I used PeerWise for the first time in 2013/14 in a year one Biochemistry module with 195 students enrolled. By the end of the teaching period 2,411 questions had been created by 194 out of the 195 students on the module; 28,239 answers had been provided and 9,275 comments posted, evidencing a high level of engagement. Module feedback indicated that students appreciated PeerWise as a revision tool and some requested its use be extended to other modules of study. The Wordle above was derived from the free responses of students when asked in the module survey “What did you feel was particularly good about this module?”

In our hands PeerWise has proved to be an excellent tool for collaborative peer-learning and support on a relatively large module of study.

A peer-reviewed case study of our use of PeerWise at Ulster is available from the Ulster Institutional Repository or from ResearchGate.

Dr Pedro Barra, Kingston University is thanked for assistance in implementing the PeerWise project at Ulster and for supplying user guides. He also obtained a grant from the Higher Education Academy to help with collaboration between Ulster and Kingston.

 

Getting Started with Screencast Video Feedback for Students

A short guide to getting started with screencast video feedback for students.  Further resources are available at the following site,   www.VideoFeedback.co.uk.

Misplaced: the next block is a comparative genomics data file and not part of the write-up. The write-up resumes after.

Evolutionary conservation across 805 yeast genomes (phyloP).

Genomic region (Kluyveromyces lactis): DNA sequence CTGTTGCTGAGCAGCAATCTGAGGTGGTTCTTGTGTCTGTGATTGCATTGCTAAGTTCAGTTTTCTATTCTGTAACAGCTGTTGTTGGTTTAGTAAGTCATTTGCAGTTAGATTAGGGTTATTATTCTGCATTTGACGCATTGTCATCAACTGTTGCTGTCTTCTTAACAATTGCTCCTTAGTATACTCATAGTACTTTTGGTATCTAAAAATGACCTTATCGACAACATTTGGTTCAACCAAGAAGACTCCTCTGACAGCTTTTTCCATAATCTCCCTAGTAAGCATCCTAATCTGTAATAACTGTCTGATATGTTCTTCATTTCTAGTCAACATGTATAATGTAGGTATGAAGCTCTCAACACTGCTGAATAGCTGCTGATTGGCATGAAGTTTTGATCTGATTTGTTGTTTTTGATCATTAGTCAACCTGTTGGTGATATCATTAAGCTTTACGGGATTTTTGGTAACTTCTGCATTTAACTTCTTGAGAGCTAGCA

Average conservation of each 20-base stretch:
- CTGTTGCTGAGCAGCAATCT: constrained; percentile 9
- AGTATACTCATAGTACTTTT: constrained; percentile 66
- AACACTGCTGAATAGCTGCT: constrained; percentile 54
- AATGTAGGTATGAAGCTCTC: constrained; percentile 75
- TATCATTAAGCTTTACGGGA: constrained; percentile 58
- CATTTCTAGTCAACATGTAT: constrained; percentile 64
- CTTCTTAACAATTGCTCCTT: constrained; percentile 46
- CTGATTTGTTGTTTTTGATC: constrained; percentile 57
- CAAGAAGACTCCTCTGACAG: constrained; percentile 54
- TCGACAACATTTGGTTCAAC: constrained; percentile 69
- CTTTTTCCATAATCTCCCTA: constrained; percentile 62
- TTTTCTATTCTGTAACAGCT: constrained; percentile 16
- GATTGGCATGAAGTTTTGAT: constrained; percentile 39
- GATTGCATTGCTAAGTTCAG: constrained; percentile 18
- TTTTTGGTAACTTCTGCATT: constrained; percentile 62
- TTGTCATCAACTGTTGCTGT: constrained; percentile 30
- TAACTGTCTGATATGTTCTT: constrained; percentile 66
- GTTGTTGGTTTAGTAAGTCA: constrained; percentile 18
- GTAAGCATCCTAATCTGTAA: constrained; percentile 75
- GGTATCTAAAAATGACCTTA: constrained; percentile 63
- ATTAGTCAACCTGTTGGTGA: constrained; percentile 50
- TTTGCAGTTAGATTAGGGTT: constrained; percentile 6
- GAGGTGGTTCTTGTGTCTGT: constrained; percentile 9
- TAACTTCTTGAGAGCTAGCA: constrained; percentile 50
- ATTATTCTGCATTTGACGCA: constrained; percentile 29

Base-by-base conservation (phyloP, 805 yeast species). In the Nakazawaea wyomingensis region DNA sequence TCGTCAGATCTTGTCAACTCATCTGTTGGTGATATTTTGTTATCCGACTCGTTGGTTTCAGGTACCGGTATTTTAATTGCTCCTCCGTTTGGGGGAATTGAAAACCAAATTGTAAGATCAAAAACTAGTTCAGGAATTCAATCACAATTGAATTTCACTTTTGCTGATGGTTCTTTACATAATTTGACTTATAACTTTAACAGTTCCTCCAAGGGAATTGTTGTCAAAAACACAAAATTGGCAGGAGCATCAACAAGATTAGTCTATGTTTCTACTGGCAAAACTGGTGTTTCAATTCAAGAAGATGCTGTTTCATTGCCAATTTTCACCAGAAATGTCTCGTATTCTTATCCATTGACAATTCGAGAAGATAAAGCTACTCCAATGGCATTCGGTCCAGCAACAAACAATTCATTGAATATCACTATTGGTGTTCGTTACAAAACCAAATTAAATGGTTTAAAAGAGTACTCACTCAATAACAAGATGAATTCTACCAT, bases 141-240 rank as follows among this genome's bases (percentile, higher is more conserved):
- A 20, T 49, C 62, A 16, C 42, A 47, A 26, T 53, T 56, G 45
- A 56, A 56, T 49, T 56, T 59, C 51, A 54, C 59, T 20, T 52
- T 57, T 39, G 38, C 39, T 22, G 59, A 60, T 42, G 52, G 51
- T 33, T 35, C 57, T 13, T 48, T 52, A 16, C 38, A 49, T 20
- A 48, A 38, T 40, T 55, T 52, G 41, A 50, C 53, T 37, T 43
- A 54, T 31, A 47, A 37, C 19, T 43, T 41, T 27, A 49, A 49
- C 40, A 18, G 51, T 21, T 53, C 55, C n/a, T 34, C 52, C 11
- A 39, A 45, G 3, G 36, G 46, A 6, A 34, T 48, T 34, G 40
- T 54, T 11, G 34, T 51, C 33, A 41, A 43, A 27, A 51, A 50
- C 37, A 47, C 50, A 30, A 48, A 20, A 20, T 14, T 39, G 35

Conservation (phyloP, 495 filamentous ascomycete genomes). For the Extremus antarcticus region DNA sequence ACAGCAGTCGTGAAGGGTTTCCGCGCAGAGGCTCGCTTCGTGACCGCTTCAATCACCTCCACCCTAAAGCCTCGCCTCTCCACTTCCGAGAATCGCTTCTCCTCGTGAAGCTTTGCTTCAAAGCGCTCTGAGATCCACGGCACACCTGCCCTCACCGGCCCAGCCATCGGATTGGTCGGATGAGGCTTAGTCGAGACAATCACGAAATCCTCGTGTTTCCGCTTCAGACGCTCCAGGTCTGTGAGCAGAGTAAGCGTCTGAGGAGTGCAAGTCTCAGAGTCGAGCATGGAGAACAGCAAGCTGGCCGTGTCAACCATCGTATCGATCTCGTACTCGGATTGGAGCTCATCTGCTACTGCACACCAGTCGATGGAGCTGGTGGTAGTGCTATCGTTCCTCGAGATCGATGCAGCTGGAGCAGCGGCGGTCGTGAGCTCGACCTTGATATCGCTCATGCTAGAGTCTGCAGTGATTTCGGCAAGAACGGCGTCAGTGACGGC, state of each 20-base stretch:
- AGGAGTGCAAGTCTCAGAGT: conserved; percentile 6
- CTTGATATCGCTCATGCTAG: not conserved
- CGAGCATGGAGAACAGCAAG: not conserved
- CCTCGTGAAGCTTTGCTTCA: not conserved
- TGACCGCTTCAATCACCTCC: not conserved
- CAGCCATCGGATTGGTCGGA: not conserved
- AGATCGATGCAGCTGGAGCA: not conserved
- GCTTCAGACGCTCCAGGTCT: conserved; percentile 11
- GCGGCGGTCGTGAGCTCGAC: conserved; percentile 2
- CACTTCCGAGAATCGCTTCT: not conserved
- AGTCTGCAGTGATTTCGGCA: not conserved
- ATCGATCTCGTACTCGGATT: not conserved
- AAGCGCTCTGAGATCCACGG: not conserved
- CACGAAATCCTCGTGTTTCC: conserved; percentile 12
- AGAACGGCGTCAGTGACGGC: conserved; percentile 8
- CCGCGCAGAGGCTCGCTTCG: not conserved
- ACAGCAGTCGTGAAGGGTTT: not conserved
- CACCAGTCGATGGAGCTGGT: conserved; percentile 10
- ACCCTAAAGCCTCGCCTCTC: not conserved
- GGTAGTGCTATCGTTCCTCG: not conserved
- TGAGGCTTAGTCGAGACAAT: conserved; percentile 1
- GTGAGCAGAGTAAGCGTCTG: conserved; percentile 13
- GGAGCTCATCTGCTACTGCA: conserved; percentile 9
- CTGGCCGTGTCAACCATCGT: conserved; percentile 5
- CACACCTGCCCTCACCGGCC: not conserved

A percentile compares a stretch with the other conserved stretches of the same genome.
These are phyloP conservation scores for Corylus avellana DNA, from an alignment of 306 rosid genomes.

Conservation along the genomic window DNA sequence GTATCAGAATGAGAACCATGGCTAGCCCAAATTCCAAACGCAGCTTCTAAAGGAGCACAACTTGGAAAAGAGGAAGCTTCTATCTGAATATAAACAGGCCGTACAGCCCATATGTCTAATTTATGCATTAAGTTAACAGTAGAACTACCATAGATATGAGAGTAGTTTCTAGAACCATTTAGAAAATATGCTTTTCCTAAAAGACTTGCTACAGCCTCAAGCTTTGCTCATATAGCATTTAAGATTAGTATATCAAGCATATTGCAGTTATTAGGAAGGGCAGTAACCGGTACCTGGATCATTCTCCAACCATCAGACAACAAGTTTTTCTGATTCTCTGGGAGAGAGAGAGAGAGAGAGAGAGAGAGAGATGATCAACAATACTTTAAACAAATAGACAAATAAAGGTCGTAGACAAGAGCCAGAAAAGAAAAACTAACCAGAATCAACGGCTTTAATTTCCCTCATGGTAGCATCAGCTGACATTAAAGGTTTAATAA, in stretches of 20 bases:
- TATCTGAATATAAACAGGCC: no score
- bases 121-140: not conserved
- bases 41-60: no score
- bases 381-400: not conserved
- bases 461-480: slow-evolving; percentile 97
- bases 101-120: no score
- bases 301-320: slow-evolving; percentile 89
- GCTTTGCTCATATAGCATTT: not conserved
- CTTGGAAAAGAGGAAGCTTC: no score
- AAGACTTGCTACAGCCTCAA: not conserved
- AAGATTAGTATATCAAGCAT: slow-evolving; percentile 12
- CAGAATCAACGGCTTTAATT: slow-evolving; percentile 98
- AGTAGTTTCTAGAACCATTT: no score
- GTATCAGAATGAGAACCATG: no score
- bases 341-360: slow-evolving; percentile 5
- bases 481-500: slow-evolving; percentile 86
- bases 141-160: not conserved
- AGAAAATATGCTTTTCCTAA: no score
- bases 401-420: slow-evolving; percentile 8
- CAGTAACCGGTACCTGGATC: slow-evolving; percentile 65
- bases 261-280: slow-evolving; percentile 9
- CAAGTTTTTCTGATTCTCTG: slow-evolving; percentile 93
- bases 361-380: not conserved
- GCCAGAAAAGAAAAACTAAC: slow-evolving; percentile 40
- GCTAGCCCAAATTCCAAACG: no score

Video

Screen Captured Video Feedback to Enhance Engagement with Laboratory Practical Work #HEASTEM14

I recently took part in the Higher Education Academy STEM conference on 30th April 2014 in Edinburgh. Here is a screencast of the Pecha Kucha presentation I have on the day on screencast video feedback to students.

Event: Student Engagement, Flexible Learning and Attendance

Student Engagement, Flexible Learning and Attendance

Date: 8 Mar 2013

Start Time: 10:00 am

Location/venue: Room 8K14 (Boardroom) Jordanstown Campus University of Ulster

This event is being hosted as part of the Higher Education Academy’s Workshop and Seminar Series 2012/2013
The use of information and communication technologies is increasingly adapted to support flexible learning in Higher Education institutions. The adaptation of more sophisticated technologies offers a broad range of facilities for communication and resource sharing, thereby creating a flexible learning environment that facilitates and even encourages students not to physically attend classes. However this emerging trend seems to contradict class attendance requirements within Universities, inevitably leading to a dilemma between amending traditional regulations and creating new policies for the higher education institutions.